FTC vs. Machinima: Sketchy marketing

<p>The FTC looked into the situation and ultimately decided that Machinima had "deceptive advertising."</p>

The FTC looked into the situation and ultimately decided that Machinima had "deceptive advertising."


The U.S. Federal Trade Commission is on Machinima's case. Around the time the Xbox One hit stores, Machinima proposed a plan for its partners. For an additional sum of money, individuals would have to sing their praises for the brand new console--but they were not allowed to talk about it.

The FTC looked into the situation and ultimately decided that Machinima had "deceptive advertising." In other words, Machinima is in trouble for promising payments without Microsoft's blessing.

According to a recent press release, the FTC and Michinima have settled on a plan that will keep the YouTube channel from trying something like this again. "Under the proposed settlement," said the FTC, "Machinima is prohibited from similar deceptive conduct in the future, and the company is required to ensure its influencers clearly disclose when they have been compensated in exchange for their endorsements."

Additionally, the FTC also highlighted in the press release:


"Respondent paid influencer Adam Dahlberg $15,000 for the two video reviews that he uploaded to his YouTube channel “SkyVSGaming.” In his videos, Dahlberg speaks favorably of Microsoft, Xbox One, and Ryse.Dahlberg’s videos appear to be independently produced and give the impression that they reflect his personal views. Nowhere in the videos or in the videos’ descriptions did Dahlberg disclose that Respondent paid him to create and upload them. Dahlberg’s first video received more than 360,000 views, and his second video more than 250,000 views.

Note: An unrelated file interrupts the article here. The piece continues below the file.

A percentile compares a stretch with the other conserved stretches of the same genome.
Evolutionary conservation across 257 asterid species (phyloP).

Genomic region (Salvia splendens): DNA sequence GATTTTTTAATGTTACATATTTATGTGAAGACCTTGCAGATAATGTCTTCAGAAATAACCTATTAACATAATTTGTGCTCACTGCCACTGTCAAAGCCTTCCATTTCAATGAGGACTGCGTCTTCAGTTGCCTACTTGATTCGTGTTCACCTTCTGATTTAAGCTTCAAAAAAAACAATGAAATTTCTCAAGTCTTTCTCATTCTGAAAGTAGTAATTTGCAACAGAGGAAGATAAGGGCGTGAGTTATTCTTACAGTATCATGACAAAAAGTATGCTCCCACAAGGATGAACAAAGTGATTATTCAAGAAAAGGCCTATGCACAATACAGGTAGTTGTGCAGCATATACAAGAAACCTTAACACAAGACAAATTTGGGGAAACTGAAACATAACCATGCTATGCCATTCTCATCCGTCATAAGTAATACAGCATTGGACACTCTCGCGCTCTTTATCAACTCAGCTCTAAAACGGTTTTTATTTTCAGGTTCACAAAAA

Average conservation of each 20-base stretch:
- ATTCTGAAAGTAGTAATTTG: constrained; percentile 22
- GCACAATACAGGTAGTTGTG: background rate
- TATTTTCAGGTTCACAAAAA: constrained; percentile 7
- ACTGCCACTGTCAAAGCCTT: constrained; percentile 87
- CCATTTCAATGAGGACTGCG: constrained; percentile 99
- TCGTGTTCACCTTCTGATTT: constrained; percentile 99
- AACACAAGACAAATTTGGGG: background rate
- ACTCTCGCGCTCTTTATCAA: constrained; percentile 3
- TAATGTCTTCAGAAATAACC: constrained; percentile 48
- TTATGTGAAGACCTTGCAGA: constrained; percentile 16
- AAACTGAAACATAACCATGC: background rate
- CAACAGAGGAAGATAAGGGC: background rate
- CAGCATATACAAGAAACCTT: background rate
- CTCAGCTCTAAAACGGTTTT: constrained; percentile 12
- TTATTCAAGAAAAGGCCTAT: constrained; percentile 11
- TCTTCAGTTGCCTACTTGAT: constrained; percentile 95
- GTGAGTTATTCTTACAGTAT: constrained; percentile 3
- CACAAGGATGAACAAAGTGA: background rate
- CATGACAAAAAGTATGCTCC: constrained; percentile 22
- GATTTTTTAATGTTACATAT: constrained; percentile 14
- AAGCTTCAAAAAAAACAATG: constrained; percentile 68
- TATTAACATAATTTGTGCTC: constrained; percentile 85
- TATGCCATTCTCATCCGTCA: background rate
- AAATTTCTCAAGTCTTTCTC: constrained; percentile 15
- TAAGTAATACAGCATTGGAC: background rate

Respondent paid influencer Tom Cassell $30,000 for the two video reviews that he uploaded to his YouTube channel “TheSyndicateProject.” In his videos, Cassell speaks favorably of Microsoft, Xbox One, and Ryse. Cassell’s videos appear to be independently produced and give the impression that they reflect his personal views. Nowhere in the videos or in the videos’ descriptions did Cassell disclose that Respondent paid him to create and upload them. Cassell’s first video received more than 730,000 views, and his second video more than 300,000 views."

Machinima's specific phases were also detailed. The FTC claims that Machinima picked five individual YouTubers to make step-by-step positive Xbox One reviews.

michinima

The second phase was more or less of the same requirements, only more YouTubers were allowed to make the videos and they were paid based on how many people watched their videos.

In numerous instances, Respondent has failed to disclose, or disclose adequately, that the individuals who posted the reviews were compensated in connection with their endorsements. This fact would be material to consumers in their purchasing decisions regarding Xbox One and the Launch Titles. The failure to disclose this fact, in light of the representations made, was, and is, a deceptive practice," said the FTC.

Michinima was formed in 2000 but later found its niche on YouTube. Channels such as Inside Gaming and Zack Scott are both under Michinima's umbrella of famous YouTubers.


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Source: Kotaku

Image: Kotaku

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